But one of the biggest successes we had that year was building our online, global community – and so 2021 saw us host 33 events – where most were open to people wherever they were in the world. We had 892 attendees with over 500 joining us for the first time, and welcomed people from Asia to North America.
Our most popular event was back in March, where we had speakers from the US and India join us to discuss How to Build a Data Cooperative.
Next, was one of our latest ones – where we brought the data community together to discuss the UK government’s proposal for reforming data policy here in the UK, in its plan Data: A New Direction.
This was closely followed by Another Country – Alternative Geographies of Experience and Being where we talked about the endlessly interesting world of psycho-geography with sound artist Markus Hetheier, expert loiterer Dr Morag Rose and Bishop of Ramsbury Dr Andrew Rumsey. Then it was our three-parter – Politics, Policy and the Algorithm.
We also brought experts from across the world, and closer to home, to talk lockdown projects, travel data and how data could help us save the planet. There are also skills sessions, and more, from 2021 and earlier on our Vimeo channel.
Thank you one and all for sharing in conversations designed to help more people understand the power of data.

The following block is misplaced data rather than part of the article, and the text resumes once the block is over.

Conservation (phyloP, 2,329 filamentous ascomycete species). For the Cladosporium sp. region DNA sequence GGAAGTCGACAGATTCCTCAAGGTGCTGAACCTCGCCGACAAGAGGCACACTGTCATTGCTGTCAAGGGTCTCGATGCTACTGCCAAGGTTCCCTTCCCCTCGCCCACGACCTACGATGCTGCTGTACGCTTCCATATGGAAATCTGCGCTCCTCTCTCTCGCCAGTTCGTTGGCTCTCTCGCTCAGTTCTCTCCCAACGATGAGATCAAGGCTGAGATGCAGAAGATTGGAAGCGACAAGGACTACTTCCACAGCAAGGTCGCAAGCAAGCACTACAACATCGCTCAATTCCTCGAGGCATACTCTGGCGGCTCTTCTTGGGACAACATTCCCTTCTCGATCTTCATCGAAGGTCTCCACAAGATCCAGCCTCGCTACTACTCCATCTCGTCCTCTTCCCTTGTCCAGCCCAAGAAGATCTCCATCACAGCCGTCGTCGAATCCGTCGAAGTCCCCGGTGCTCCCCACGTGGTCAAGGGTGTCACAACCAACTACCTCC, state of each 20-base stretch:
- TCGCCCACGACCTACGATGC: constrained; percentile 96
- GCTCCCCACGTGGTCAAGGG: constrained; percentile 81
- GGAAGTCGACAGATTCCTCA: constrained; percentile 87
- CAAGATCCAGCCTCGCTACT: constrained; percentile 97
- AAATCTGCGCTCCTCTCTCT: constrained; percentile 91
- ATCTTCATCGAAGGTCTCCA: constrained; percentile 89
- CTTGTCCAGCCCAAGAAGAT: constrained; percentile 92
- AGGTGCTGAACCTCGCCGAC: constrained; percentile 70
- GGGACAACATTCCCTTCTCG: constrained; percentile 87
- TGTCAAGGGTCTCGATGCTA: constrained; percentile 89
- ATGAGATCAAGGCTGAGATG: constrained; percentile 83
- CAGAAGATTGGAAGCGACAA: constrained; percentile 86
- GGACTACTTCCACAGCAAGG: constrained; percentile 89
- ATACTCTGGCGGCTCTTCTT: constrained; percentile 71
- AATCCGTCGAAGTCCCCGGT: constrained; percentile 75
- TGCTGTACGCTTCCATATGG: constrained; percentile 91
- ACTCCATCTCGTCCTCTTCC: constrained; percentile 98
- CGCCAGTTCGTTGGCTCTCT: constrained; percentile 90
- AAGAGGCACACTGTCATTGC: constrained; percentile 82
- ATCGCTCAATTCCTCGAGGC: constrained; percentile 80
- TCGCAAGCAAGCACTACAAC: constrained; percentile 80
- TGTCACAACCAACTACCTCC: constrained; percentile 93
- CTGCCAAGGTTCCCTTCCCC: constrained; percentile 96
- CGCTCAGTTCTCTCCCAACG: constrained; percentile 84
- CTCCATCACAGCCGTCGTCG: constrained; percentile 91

Building strength in the global data-cooperative movement
Anyone that has started or joined a cooperative will know that this isn’t the easiest thing to build – otherwise everyone would do it – but we know that it can be the fairest. Data cooperatives, while fewer in number, are no different.
So, during 2021 we’ve focussed on building strength in this area. We started the year supported by the ODI Stimulus Fund to design a data-cooperative model with local colleagues Carbon Co-op, with a view to making it easier to share energy data, to ultimately make homes more energy efficient.
We launched a report on this project, and discussed our findings, in a great event with Astha Kapoor, co-founder of the Aapti Institute, Bangalore, and Hays Witt, CEO of Drivers Seat Cooperative in the US.
If you want to read a bit more about how cooperatives could empower people to use their data better, we wrote The Case for Data Cooperatives for the Aapti Institute’s Data Economy Lab.
Co-designing new data standards to help tackle some of the UK’s biggest challenges
In July 2020, we started getting to grips with the UK’s waste data through a partnership with Your Dsposal and the support of the ODI Stimulus Fund. By December, we’d met with lots of organisations to help us map the waste ecosystem, particularly looking at Household Waste Recycling Centres (HWRCs) that come in all shapes and sizes across the UK, and built a prototype open data standard for these, called Open3R.